Google is the big man on campus when it comes to search and it's said the bigger they are, the harder they fall. Unfortunately for Microsoft, Yahoo, and everyone else trying to carve a larger slice of the search pie, a little slip by Google here and there doesn't add up to anything close to a fall. Does it really matter that Google is the only search player out of the top three to give up a bit of market share?
In the short term, the answer is no, and at this pace, Google has plenty of time before it has to worry about long term results. Here's what happened in August. According to comScore, Google's share of the search market slipped to 64.8 percent, a 0.3 percent drop from July. Meanwhile, Yahoo increased its share from 16.1 percent to 16.3 percent, and Bing moved up .03 percentage points to 14.7 percent. Nothing earth shattering, though it's at least worth pointing out that, according to ComputerWorld, Google's share of the search market is the lowest it's been in two years. Cause for concern?
"Google hitting a two-year low in search share since 2009 and Bing almost doubling its share since 2009 doesn't seem like a coincidence," Dan Olds, an analyst with The Gabriel Consulting Group, told ComputerWorld. "Bing has definitely shown some staying power and steady growth in the two years since its introduction. We're seeing continued trench warfare in search with small shifts in share."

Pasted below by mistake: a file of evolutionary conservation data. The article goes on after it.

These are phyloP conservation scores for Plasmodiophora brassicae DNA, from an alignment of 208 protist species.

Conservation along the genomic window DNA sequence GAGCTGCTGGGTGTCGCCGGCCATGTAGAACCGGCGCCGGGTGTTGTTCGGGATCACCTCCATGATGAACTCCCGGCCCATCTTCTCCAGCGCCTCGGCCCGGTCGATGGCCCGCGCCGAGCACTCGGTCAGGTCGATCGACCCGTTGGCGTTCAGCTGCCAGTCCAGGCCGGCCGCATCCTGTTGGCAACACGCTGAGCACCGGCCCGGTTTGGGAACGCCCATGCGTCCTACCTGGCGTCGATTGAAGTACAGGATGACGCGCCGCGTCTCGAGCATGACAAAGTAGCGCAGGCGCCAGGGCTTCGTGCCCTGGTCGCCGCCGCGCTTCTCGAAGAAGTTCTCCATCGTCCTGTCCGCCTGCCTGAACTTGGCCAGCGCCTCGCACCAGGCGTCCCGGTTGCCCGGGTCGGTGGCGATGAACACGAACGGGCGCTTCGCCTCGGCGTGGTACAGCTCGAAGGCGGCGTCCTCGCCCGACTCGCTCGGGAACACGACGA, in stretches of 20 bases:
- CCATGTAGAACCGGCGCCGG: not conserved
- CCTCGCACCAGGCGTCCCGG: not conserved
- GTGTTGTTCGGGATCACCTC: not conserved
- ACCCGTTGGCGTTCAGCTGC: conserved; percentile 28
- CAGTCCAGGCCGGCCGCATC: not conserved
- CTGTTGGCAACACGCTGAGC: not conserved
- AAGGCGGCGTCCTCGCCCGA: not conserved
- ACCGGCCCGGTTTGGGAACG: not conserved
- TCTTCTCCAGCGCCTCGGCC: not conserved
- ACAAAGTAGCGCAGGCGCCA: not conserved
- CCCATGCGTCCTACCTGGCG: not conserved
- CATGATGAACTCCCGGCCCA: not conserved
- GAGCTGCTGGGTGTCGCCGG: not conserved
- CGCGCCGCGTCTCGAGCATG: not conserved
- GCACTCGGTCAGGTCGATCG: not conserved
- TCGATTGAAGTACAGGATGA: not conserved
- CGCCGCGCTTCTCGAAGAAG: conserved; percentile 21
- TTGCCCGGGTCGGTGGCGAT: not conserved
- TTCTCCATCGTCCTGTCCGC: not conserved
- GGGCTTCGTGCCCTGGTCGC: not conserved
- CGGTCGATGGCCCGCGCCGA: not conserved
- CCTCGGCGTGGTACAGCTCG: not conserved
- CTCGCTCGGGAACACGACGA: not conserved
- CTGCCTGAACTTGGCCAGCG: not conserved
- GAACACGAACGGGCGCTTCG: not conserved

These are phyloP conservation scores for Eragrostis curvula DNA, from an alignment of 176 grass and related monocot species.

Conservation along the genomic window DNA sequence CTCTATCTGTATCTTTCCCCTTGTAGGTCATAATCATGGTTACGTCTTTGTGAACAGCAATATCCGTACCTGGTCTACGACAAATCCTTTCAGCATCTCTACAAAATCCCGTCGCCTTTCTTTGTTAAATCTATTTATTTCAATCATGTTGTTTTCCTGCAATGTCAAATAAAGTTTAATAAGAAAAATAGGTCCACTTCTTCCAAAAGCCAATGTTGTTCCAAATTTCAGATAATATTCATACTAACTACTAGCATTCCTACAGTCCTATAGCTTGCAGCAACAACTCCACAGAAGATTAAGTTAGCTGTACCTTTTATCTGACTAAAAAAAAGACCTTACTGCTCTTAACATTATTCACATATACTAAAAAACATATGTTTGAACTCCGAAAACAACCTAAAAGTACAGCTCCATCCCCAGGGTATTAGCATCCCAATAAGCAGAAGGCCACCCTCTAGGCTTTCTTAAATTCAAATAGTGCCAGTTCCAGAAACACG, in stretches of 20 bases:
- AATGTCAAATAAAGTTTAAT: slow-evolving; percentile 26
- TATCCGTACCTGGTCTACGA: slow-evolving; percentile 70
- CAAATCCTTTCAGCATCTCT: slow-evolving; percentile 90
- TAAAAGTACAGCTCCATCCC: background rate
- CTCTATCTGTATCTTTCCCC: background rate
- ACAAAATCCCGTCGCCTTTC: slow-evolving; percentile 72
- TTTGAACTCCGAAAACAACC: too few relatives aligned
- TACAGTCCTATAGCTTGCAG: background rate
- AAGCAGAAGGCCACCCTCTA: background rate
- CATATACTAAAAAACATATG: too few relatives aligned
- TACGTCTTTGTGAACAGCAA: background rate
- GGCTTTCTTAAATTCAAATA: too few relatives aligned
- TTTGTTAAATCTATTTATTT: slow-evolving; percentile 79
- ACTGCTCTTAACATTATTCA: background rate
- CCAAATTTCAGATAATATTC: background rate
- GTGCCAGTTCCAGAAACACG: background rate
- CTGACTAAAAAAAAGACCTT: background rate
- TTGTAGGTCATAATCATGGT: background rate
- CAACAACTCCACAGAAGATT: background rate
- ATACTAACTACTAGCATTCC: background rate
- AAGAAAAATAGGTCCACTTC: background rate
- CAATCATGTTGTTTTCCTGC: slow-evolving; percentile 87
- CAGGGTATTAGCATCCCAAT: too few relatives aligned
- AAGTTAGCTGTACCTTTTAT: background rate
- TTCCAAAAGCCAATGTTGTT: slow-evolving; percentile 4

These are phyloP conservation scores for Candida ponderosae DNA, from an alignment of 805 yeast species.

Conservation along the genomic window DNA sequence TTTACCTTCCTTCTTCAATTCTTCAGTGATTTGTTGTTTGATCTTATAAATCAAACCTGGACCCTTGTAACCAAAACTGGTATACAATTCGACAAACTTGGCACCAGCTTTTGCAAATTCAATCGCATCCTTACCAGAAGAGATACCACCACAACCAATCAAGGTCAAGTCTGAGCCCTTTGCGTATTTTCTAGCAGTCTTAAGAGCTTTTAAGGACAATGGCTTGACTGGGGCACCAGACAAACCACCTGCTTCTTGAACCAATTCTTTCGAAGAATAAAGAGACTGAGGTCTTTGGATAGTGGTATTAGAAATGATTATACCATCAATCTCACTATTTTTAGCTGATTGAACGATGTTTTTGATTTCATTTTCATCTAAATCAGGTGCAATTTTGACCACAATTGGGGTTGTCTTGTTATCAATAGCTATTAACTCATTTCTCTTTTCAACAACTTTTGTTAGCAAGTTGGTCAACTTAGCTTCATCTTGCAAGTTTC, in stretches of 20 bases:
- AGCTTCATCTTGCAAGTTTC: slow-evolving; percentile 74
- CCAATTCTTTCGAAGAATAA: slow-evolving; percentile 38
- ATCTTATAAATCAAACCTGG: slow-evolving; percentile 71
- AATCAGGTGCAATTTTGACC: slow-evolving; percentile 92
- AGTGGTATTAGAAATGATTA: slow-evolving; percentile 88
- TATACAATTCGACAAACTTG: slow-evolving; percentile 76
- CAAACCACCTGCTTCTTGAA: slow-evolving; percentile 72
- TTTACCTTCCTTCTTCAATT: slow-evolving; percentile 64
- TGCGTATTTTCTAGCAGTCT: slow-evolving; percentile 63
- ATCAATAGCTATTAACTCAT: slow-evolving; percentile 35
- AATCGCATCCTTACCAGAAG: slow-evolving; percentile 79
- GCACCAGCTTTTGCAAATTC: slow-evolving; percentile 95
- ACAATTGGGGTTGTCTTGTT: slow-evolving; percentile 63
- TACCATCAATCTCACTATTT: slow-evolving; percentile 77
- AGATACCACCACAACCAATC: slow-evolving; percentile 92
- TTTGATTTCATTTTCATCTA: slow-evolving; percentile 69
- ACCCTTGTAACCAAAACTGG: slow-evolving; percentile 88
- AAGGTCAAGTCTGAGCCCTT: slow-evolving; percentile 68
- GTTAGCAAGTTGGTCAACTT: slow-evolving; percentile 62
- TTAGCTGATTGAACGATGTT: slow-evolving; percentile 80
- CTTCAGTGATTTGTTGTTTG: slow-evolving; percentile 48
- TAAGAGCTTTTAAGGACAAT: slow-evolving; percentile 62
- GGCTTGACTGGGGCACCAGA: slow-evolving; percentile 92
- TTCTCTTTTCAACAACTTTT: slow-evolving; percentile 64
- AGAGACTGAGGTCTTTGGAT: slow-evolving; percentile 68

Viewing it from that perspective, perhaps Google should fret, even if just a smidgen. Hitting the panic button would be premature, however. It's very possible that Bing could plateau, and while there's a lesson to be learned from the browser wars, in which Microsoft's IE browser is rapidly losing ground to Chrome, Google rules the search scene because it's a good product, not because it would be costly for company's to switch.